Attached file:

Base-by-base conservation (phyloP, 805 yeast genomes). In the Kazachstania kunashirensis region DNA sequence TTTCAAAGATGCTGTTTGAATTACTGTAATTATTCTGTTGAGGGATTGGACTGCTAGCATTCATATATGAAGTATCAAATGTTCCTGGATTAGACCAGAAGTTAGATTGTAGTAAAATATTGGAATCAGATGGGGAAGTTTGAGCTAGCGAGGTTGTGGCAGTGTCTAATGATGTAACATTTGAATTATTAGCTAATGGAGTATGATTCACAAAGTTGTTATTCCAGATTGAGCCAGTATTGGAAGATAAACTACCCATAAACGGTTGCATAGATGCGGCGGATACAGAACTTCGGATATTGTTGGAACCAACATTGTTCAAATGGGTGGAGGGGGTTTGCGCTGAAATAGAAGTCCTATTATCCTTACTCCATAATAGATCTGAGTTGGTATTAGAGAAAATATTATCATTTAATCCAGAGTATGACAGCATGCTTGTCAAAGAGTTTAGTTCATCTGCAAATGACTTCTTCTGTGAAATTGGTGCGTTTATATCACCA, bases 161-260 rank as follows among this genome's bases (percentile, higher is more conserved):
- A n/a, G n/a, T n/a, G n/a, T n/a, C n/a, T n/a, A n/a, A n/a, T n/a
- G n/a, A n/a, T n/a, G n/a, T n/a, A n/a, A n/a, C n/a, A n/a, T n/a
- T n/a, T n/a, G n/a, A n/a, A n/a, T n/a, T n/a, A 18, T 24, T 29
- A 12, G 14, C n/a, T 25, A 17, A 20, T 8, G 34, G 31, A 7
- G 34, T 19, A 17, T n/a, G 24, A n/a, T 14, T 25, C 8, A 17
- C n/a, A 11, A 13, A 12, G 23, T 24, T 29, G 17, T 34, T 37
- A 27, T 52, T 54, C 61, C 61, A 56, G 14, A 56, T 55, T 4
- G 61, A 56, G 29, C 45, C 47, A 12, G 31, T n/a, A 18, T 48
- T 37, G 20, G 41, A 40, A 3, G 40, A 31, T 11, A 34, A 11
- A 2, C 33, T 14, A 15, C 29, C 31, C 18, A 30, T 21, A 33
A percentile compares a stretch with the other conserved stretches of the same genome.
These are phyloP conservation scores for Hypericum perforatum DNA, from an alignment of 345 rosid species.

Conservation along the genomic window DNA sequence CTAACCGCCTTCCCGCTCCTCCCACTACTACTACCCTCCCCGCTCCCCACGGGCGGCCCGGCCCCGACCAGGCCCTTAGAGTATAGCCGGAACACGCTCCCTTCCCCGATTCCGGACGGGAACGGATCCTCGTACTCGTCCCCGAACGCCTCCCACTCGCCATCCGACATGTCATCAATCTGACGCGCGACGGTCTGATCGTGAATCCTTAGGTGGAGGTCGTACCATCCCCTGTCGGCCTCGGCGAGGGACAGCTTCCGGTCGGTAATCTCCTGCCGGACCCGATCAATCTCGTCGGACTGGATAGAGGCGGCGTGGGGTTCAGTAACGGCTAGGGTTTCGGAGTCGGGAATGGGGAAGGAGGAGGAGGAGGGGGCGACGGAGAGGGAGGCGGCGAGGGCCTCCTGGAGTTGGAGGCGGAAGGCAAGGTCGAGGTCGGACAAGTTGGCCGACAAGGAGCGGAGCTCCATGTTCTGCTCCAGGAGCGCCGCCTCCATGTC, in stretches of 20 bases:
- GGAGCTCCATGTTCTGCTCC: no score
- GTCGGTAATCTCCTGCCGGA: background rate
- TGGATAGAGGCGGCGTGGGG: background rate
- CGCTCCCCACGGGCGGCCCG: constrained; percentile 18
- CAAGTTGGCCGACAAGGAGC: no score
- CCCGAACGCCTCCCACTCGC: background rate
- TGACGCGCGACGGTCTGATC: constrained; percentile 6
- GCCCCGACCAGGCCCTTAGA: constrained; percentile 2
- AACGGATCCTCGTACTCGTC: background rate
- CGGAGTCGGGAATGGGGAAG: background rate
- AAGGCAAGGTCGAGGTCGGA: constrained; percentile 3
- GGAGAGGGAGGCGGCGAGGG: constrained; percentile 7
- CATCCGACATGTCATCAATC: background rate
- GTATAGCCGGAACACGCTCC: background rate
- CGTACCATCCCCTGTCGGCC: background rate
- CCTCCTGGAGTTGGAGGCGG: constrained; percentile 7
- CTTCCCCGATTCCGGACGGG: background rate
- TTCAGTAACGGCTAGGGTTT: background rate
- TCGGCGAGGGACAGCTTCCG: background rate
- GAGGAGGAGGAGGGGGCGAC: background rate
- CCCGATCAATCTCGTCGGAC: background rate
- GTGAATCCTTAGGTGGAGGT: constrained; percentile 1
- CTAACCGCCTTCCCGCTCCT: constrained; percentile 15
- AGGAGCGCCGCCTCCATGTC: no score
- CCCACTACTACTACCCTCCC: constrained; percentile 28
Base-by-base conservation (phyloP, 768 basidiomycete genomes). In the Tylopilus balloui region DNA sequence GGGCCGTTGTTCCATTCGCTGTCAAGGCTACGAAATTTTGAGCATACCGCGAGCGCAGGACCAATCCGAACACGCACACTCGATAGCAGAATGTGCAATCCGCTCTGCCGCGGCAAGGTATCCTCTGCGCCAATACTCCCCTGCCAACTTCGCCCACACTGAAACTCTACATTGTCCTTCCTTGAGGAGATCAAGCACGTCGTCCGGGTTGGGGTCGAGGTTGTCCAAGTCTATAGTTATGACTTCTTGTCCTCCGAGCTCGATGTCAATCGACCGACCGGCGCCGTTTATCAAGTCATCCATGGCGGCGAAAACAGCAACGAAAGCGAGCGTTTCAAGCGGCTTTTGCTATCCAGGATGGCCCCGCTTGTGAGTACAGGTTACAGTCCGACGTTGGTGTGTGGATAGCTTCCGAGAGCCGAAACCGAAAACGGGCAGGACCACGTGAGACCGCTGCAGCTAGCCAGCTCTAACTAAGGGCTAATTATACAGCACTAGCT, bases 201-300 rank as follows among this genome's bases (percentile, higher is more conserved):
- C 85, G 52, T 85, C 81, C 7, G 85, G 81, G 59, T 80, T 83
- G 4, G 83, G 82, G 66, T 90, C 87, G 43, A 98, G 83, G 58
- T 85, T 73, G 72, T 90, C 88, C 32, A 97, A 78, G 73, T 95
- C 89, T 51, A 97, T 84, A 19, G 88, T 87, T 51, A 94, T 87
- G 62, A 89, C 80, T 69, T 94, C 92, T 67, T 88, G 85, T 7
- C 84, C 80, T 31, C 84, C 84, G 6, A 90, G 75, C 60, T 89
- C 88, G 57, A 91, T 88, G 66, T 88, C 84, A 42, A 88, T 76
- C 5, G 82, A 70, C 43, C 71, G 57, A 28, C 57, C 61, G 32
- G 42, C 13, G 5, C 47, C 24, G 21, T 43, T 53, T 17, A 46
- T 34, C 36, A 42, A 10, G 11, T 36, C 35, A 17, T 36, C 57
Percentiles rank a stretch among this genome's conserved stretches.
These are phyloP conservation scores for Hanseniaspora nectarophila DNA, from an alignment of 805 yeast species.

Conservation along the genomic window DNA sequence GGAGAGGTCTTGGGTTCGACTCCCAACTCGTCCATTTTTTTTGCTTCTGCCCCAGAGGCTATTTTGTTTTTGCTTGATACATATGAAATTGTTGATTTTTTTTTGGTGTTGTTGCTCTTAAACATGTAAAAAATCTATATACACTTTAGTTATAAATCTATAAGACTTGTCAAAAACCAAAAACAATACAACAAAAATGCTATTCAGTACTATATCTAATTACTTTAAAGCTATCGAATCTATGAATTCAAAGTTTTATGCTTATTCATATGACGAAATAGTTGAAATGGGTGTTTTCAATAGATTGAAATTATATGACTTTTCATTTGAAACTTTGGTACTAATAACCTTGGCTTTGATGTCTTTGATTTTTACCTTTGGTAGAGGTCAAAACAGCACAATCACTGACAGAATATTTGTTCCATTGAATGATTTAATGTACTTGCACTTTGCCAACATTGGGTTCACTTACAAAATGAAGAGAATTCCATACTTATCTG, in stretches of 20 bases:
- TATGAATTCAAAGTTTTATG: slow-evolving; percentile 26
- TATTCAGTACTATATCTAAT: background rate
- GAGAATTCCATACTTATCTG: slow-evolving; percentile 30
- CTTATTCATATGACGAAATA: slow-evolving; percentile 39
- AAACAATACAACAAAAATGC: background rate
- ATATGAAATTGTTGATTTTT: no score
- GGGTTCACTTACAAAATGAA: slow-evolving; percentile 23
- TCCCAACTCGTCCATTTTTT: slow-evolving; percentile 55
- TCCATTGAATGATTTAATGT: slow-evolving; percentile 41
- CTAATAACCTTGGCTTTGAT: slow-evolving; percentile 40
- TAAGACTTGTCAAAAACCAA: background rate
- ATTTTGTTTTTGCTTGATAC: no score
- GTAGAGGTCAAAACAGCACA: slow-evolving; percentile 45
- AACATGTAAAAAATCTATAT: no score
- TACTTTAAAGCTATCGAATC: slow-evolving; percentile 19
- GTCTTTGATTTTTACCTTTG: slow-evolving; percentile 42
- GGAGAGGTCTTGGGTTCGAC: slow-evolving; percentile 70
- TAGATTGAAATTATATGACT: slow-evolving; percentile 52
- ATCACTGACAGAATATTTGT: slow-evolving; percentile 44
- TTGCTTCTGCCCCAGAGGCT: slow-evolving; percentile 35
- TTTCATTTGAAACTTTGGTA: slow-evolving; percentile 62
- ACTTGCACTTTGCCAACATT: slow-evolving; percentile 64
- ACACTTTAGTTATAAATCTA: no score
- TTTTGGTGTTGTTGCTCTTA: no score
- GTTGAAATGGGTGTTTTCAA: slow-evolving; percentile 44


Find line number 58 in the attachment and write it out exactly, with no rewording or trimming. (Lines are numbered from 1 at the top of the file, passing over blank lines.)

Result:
- AAACAATACAACAAAAATGC: background rate